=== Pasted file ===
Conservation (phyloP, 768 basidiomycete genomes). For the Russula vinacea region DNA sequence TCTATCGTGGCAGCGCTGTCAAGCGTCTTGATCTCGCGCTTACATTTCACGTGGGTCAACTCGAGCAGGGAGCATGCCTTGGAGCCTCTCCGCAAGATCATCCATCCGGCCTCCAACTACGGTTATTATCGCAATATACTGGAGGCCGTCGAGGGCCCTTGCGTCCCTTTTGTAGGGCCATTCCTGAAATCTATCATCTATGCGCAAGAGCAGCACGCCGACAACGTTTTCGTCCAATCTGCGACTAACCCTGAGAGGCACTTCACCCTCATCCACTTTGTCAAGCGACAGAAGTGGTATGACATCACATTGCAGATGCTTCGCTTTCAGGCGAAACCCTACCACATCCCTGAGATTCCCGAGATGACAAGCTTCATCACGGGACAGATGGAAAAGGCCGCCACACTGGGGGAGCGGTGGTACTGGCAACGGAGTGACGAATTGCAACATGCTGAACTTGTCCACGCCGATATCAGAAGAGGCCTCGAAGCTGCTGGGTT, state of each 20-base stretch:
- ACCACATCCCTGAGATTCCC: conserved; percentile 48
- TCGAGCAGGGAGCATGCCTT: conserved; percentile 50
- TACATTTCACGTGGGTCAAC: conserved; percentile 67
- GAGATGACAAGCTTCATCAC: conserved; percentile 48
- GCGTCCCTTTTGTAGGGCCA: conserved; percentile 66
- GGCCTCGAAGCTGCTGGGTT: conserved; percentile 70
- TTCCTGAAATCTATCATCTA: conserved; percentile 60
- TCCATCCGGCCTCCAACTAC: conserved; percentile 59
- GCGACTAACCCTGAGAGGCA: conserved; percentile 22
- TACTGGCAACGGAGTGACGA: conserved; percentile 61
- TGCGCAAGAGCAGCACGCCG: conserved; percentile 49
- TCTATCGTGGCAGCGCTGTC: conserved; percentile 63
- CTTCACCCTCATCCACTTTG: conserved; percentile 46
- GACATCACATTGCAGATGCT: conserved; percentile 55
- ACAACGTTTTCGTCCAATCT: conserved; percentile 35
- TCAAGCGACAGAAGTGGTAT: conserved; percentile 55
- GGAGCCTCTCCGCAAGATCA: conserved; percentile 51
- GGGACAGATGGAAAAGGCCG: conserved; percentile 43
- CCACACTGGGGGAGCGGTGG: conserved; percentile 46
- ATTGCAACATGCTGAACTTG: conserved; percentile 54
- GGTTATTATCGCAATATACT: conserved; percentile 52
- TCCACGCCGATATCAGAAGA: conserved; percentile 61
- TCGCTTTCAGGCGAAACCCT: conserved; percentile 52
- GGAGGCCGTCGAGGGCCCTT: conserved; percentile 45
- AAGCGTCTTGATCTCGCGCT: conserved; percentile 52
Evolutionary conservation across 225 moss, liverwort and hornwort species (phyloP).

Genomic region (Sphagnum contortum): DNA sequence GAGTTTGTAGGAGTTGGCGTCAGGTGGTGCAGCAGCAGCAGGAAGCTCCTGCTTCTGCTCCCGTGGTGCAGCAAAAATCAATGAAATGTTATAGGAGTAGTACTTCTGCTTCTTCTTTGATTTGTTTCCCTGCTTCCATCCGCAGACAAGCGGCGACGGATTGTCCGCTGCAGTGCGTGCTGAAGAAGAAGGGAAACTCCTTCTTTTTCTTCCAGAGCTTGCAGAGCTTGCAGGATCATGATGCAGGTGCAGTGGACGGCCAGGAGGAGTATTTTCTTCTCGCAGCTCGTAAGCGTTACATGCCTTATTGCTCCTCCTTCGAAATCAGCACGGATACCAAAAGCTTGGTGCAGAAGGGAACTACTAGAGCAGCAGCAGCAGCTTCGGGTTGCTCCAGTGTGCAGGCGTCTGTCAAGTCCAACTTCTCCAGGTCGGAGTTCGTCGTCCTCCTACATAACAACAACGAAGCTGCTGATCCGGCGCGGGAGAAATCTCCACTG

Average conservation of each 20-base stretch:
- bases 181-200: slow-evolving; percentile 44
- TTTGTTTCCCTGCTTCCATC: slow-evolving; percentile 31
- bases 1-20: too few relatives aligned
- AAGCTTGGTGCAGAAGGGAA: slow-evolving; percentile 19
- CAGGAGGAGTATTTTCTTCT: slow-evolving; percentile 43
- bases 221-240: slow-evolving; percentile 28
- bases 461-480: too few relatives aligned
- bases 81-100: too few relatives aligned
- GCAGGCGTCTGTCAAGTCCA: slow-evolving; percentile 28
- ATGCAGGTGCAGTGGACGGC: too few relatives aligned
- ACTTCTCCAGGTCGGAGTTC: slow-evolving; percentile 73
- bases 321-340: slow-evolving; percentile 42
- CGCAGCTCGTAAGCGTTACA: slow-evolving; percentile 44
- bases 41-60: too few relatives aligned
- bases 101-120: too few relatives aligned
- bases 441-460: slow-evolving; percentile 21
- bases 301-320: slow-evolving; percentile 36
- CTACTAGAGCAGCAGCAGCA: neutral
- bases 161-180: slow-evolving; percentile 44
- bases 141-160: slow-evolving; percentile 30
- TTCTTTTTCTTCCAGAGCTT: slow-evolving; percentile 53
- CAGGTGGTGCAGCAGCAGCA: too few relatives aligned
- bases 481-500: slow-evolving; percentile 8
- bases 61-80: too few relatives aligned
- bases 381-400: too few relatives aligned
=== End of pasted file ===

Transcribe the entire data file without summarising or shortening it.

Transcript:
Conservation (phyloP, 768 basidiomycete genomes). For the Russula vinacea region DNA sequence TCTATCGTGGCAGCGCTGTCAAGCGTCTTGATCTCGCGCTTACATTTCACGTGGGTCAACTCGAGCAGGGAGCATGCCTTGGAGCCTCTCCGCAAGATCATCCATCCGGCCTCCAACTACGGTTATTATCGCAATATACTGGAGGCCGTCGAGGGCCCTTGCGTCCCTTTTGTAGGGCCATTCCTGAAATCTATCATCTATGCGCAAGAGCAGCACGCCGACAACGTTTTCGTCCAATCTGCGACTAACCCTGAGAGGCACTTCACCCTCATCCACTTTGTCAAGCGACAGAAGTGGTATGACATCACATTGCAGATGCTTCGCTTTCAGGCGAAACCCTACCACATCCCTGAGATTCCCGAGATGACAAGCTTCATCACGGGACAGATGGAAAAGGCCGCCACACTGGGGGAGCGGTGGTACTGGCAACGGAGTGACGAATTGCAACATGCTGAACTTGTCCACGCCGATATCAGAAGAGGCCTCGAAGCTGCTGGGTT, state of each 20-base stretch:
- ACCACATCCCTGAGATTCCC: conserved; percentile 48
- TCGAGCAGGGAGCATGCCTT: conserved; percentile 50
- TACATTTCACGTGGGTCAAC: conserved; percentile 67
- GAGATGACAAGCTTCATCAC: conserved; percentile 48
- GCGTCCCTTTTGTAGGGCCA: conserved; percentile 66
- GGCCTCGAAGCTGCTGGGTT: conserved; percentile 70
- TTCCTGAAATCTATCATCTA: conserved; percentile 60
- TCCATCCGGCCTCCAACTAC: conserved; percentile 59
- GCGACTAACCCTGAGAGGCA: conserved; percentile 22
- TACTGGCAACGGAGTGACGA: conserved; percentile 61
- TGCGCAAGAGCAGCACGCCG: conserved; percentile 49
- TCTATCGTGGCAGCGCTGTC: conserved; percentile 63
- CTTCACCCTCATCCACTTTG: conserved; percentile 46
- GACATCACATTGCAGATGCT: conserved; percentile 55
- ACAACGTTTTCGTCCAATCT: conserved; percentile 35
- TCAAGCGACAGAAGTGGTAT: conserved; percentile 55
- GGAGCCTCTCCGCAAGATCA: conserved; percentile 51
- GGGACAGATGGAAAAGGCCG: conserved; percentile 43
- CCACACTGGGGGAGCGGTGG: conserved; percentile 46
- ATTGCAACATGCTGAACTTG: conserved; percentile 54
- GGTTATTATCGCAATATACT: conserved; percentile 52
- TCCACGCCGATATCAGAAGA: conserved; percentile 61
- TCGCTTTCAGGCGAAACCCT: conserved; percentile 52
- GGAGGCCGTCGAGGGCCCTT: conserved; percentile 45
- AAGCGTCTTGATCTCGCGCT: conserved; percentile 52
Evolutionary conservation across 225 moss, liverwort and hornwort species (phyloP).

Genomic region (Sphagnum contortum): DNA sequence GAGTTTGTAGGAGTTGGCGTCAGGTGGTGCAGCAGCAGCAGGAAGCTCCTGCTTCTGCTCCCGTGGTGCAGCAAAAATCAATGAAATGTTATAGGAGTAGTACTTCTGCTTCTTCTTTGATTTGTTTCCCTGCTTCCATCCGCAGACAAGCGGCGACGGATTGTCCGCTGCAGTGCGTGCTGAAGAAGAAGGGAAACTCCTTCTTTTTCTTCCAGAGCTTGCAGAGCTTGCAGGATCATGATGCAGGTGCAGTGGACGGCCAGGAGGAGTATTTTCTTCTCGCAGCTCGTAAGCGTTACATGCCTTATTGCTCCTCCTTCGAAATCAGCACGGATACCAAAAGCTTGGTGCAGAAGGGAACTACTAGAGCAGCAGCAGCAGCTTCGGGTTGCTCCAGTGTGCAGGCGTCTGTCAAGTCCAACTTCTCCAGGTCGGAGTTCGTCGTCCTCCTACATAACAACAACGAAGCTGCTGATCCGGCGCGGGAGAAATCTCCACTG

Average conservation of each 20-base stretch:
- bases 181-200: slow-evolving; percentile 44
- TTTGTTTCCCTGCTTCCATC: slow-evolving; percentile 31
- bases 1-20: too few relatives aligned
- AAGCTTGGTGCAGAAGGGAA: slow-evolving; percentile 19
- CAGGAGGAGTATTTTCTTCT: slow-evolving; percentile 43
- bases 221-240: slow-evolving; percentile 28
- bases 461-480: too few relatives aligned
- bases 81-100: too few relatives aligned
- GCAGGCGTCTGTCAAGTCCA: slow-evolving; percentile 28
- ATGCAGGTGCAGTGGACGGC: too few relatives aligned
- ACTTCTCCAGGTCGGAGTTC: slow-evolving; percentile 73
- bases 321-340: slow-evolving; percentile 42
- CGCAGCTCGTAAGCGTTACA: slow-evolving; percentile 44
- bases 41-60: too few relatives aligned
- bases 101-120: too few relatives aligned
- bases 441-460: slow-evolving; percentile 21
- bases 301-320: slow-evolving; percentile 36
- CTACTAGAGCAGCAGCAGCA: neutral
- bases 161-180: slow-evolving; percentile 44
- bases 141-160: slow-evolving; percentile 30
- TTCTTTTTCTTCCAGAGCTT: slow-evolving; percentile 53
- CAGGTGGTGCAGCAGCAGCA: too few relatives aligned
- bases 481-500: slow-evolving; percentile 8
- bases 61-80: too few relatives aligned
- bases 381-400: too few relatives aligned